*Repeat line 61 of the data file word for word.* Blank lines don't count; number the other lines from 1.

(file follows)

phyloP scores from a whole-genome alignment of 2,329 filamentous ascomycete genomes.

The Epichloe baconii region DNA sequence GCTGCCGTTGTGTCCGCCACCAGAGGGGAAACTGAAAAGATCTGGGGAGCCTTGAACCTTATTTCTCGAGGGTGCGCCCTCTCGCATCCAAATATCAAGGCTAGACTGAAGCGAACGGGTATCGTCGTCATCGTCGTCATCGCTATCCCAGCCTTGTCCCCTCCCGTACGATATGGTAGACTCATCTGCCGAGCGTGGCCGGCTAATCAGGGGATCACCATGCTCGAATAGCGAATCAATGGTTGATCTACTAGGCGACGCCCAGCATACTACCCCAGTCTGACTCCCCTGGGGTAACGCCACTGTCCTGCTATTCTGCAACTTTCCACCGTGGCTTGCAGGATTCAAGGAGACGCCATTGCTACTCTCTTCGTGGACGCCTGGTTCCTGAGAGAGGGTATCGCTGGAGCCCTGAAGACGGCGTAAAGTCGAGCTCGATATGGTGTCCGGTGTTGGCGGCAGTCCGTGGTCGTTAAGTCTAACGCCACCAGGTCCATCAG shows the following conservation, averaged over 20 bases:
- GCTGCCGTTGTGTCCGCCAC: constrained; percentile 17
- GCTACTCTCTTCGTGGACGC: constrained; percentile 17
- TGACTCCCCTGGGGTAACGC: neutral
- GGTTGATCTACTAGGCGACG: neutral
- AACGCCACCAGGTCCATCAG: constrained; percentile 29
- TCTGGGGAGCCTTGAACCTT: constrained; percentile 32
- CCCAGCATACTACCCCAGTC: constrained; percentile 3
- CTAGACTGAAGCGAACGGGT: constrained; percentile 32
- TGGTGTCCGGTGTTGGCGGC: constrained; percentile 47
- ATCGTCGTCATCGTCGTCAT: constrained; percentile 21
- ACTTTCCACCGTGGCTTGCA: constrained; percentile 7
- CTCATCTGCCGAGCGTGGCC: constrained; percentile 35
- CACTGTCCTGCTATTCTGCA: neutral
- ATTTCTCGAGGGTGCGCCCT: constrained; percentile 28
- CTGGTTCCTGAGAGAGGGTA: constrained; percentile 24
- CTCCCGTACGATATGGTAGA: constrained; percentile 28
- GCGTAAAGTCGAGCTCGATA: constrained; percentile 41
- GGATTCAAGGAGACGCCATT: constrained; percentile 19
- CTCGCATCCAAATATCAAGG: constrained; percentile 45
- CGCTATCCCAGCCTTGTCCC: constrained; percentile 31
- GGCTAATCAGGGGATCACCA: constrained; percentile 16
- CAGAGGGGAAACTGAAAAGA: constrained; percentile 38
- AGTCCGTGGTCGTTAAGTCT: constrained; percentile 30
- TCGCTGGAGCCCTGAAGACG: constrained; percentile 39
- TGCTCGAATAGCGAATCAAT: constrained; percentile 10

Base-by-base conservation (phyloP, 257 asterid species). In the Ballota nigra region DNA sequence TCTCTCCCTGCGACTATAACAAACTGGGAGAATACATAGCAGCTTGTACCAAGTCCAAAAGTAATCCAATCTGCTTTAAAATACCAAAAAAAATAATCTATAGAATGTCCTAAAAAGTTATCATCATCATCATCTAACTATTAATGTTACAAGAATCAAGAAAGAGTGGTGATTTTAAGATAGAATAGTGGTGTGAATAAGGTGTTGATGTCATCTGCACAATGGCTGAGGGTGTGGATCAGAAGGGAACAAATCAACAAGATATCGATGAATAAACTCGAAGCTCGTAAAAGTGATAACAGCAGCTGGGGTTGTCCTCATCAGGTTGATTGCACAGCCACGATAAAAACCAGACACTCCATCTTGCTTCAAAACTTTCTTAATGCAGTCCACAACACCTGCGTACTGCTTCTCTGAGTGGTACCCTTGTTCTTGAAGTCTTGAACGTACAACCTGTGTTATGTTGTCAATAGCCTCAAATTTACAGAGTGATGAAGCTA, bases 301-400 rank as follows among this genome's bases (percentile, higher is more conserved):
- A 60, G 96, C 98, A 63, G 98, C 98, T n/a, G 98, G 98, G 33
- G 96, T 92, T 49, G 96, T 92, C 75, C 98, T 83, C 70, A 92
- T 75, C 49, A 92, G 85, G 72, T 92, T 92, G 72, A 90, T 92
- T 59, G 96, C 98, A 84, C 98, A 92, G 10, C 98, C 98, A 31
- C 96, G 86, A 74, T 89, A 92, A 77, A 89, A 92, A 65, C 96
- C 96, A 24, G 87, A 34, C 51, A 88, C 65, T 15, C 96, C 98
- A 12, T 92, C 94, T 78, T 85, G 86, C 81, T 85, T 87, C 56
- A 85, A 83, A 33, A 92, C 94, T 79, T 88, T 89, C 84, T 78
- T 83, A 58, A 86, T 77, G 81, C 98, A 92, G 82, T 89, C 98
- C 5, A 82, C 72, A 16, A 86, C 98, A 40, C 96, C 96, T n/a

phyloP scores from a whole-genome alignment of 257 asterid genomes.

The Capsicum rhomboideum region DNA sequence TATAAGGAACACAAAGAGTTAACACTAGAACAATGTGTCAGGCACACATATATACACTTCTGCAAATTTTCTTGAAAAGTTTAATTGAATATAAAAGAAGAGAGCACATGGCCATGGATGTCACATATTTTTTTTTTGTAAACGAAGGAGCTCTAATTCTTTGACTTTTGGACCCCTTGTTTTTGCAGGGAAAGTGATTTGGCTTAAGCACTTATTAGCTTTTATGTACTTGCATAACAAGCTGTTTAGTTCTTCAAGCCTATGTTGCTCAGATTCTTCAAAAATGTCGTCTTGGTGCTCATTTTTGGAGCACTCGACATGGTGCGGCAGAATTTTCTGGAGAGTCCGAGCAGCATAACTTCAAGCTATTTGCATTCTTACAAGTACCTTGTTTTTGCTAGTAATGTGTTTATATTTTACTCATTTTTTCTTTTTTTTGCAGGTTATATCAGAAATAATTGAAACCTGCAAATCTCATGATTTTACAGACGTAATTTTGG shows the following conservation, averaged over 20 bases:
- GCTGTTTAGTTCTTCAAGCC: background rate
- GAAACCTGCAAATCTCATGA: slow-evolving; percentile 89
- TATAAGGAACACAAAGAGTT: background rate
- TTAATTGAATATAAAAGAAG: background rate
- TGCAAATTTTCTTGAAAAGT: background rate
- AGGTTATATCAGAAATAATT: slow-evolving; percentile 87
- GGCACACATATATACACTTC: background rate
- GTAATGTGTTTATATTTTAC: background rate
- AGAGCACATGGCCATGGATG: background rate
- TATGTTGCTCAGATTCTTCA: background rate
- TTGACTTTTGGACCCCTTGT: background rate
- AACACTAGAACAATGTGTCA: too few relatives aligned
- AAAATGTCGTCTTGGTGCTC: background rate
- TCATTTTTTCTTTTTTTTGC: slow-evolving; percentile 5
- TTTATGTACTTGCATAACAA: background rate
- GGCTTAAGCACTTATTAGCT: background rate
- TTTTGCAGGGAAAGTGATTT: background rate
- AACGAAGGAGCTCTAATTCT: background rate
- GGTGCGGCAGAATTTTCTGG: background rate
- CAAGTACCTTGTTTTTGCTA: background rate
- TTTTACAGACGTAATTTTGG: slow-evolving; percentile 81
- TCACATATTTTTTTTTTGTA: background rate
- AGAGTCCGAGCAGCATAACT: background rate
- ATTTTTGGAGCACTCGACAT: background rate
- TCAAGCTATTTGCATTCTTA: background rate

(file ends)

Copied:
- TTTTACAGACGTAATTTTGG: slow-evolving; percentile 81